Smeagol is Free!
A hermitudinal view of...stuff...


On Crowing and Creation

It's been observed elsewhere that my favorite character from The Lord of the Rings is Samwise Gamgee. This is true, for Sam is my favorite character. But what of my favorite LotR moment? It hails from The Return of the King, Book V, Chapter 4, The Siege of Gondor:

In rode the Lord of the Nazgûl. A great black shape against the fires beyond he loomed up, grown to a vast menace of despair. In rode the Lord of the Nazgûl, under the archway that no ememy ever yet had passed, and all fled before his face.

All save one. There waiting, silent and still in the space before the Gate, sat Gandalf upon Shadowfax: Shadowfax who alone among the free horses of the earth endured the terror, unmoving, steadfast as a graven image in Rath Dínen.

"You cannot enter here," said Gandalf, and the huge shadow halted. "Go back to the abyss prepared for you! Go back! Fall into the nothingness that awaits you and your master. Go!"

The Black Rider flung back his hood, and behold! he had a kingly crown; and yet upon no head visible was it set. The red fires shone between it and the mantled shoulders vast and dark. From a mouth unseen there came a deadly laughter.

"Old fool!" he said. "Old fool! This is my hour. Do you not know death when you see it? Die now and curse in vain!" And with that he lifted high his sword and flames ran down the blade.

Gandalf did not move. And in that very moment, away behind behind in some courtyard of the City, a cock crowed. Shrill and clear he crowed, recking nothing of wizardry or war, welcoming only the morning that in the sky far above the shadows of death was coming with the dawn.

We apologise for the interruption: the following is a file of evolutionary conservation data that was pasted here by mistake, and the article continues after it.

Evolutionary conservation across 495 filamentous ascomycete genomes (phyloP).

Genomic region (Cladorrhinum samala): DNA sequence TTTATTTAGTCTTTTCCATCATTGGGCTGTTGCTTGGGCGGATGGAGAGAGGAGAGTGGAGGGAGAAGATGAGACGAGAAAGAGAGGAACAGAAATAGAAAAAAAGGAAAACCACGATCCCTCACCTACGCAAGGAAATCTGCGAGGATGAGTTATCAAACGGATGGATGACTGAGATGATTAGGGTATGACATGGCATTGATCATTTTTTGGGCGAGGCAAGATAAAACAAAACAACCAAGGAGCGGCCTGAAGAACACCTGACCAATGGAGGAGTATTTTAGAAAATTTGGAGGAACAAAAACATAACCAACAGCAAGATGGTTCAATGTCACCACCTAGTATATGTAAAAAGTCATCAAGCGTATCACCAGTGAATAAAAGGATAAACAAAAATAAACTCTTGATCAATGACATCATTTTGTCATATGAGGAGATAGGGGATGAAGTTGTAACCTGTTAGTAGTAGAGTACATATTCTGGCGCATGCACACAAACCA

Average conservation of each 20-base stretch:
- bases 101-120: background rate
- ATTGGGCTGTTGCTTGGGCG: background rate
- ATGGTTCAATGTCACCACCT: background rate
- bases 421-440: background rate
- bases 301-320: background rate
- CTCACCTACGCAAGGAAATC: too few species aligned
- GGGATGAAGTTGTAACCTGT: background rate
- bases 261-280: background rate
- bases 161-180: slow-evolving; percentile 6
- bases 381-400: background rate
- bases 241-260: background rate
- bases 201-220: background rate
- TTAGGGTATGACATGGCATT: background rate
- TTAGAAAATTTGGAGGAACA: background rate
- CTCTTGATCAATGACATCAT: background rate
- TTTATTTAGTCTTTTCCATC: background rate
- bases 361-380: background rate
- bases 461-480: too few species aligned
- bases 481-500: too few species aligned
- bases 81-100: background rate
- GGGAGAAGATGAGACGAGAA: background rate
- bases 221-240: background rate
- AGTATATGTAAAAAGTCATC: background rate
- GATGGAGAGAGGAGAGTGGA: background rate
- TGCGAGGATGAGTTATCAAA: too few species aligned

And as if in answer there came from far away another note. Horns, horns, horns. In dark Mindolluin's sides they dimly echoed. Great horns of the North wildly blowing. Rohan had come at last.

Some chapters later, it is told that Merry cannot later hear horns blowing wildly in the distance without a tear coming to his eyes. So it is with me each time I read those words. I jump up out of my seat if seated; if standing, I do a little dance; in either case, I grin from ear to ear and wipe away a tear. In fact, the grin and the tear is precisely what happened yesterday.

I read that aloud to Scott and Emily some months ago. I do believe I also read to them the creation account from The Silmarillion, Chapter 1, Ainulindalë. Amazing stuff, really, but of a different genre entirely. The cock crowing and horns blowing seem tangible, presenting us with a hope very real and present, if nevertheless beyond our ability to generate on our own. The creation account, however, seems to be far off and removed from our present reality, about as theoretical as my imagination. But, at least in Tolkien lore, both are as real and relevant as you or I, or the circumstances we find ourselves in. Can the same not be said of what we find in Scripture, from God's existence to the new creation?

posted by Bolo | 2:30 PM
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